|photo by Dan Kleinke / flickr|
Ever heard the old joke about the preacher in a little church that stood up, leaned over the pulpit and said, "Today we are going to do something a little different. I'm going to ask you someth' personal. I want you to share your story today--and I want you to tell it all."
Woman speaks: "I have a drinking' problem. And nobody knows it--but I get drunk all week-end--except Sunday."
Preacher: "Thank you, Sister. "
Preacher:" Tell it all."
Another member said: "Preacher I hate you."
Preacher (after a long pause): "Tell it all."
Deacon spoke: "I have had sex with three women lately besides my wife."
Preacher: (even a longer pause) : I don't believe I'd a told that."
Sometimes living in this social media age--I think some folk have gone slap crazy. There are some things you ought not to tell. Unless maybe a counselor. Yet--there are people of all ages that are partially or totally stripping and sending their photos to somebody. Remember Anthony Wiener.
But hopefully these are in the minority. But people are on Facebook daily typing away and showing pictures or this or that. I have seen some pretty awful things on Facebook that ought to have never been told. Often I have thought to myself: Who cares. Young people especially have no idea that some of their personal stories could be terribly damaging. They apply for a job and someone in Personnel looks under their name on Facebook. Interview cancelled.
We have books and magazine articles that tell people's private stuff that ought to stay private. I don't believe we need to tell everything. Take political candidates--we do not need to hear it all. We have heard a great many invasive things about candidates and their family members that should never have been told or written. I remember when Truman was President and his daughter Margaret made her singing debut somewhere in Washington. Some columnist wrote about how she could not sing and ought to stay off there stage. The President was so furious he called the reporter up and used some words I probably should not say here. Lately somebody wrote nasty comments about the President's daughters and how terribly they dressed for some occasion. Of course every President has his own painful stories of events or occasion that should never have been told. Who cares that the candidate may have smoked marijuana in high school thirty years ago? The implication is that he (or she) is a druggy.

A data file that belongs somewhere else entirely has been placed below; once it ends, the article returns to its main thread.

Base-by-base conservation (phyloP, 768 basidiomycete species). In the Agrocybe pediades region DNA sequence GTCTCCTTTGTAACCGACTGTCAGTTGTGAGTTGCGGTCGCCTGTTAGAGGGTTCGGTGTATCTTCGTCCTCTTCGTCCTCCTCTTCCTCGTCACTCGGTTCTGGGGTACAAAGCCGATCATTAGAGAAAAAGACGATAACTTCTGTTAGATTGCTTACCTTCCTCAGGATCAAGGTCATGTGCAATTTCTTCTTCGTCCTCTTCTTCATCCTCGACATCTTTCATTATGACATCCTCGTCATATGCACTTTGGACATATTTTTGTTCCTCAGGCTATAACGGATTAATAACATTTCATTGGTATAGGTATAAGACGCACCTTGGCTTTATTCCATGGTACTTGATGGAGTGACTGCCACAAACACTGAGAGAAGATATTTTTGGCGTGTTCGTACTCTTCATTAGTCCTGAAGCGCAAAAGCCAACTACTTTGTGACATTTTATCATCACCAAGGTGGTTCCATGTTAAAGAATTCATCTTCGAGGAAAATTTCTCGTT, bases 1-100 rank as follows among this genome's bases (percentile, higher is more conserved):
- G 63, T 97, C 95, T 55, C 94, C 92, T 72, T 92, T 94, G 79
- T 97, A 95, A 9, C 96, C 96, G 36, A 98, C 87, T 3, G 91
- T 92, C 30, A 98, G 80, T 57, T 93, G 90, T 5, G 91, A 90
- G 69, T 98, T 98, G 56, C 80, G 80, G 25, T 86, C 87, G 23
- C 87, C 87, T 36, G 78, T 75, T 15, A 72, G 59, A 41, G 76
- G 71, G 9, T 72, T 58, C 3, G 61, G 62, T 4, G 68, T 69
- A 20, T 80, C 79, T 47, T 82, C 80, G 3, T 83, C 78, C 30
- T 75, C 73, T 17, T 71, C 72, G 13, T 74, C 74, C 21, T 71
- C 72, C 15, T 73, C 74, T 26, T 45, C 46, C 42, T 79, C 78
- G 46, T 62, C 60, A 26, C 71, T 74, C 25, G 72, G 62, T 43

I think it has been in poor taste and unprofessional for Mr. Trump especially to smear the other Republican candidates. These people have been vetted--surely they would not be on the stage if they were impostors. I think we know that if the media ever has the courage to look at Mr. Trump's past--he would be irate. We all have a shadow side.
Bottom line: We don't need to tell everything. One of the problems of the church these last few years is that some Pastors feel they should tell everything about themselves. Not only is it "not all about them" but often it hurts congregations knowing information that should have been kept quiet. We are all human. I have a saying: "There's ain't but one Jesus." My wife has been known to remind me of this fact.
The reason Jesus said: "Judge Not" was because he carried the burden of humanity and he was one with us all. We all really do have a shadow side. We all need forgiveness for a multitude of things. There is no reason for us to "tell it all" or air our dirty linen in public. Privacy is taking an enormous beating today and we do not need to contribute to this problem.
|photo by Amancay Maahs / flickr |
--Roger Lovette / rogerlovette.blospot.com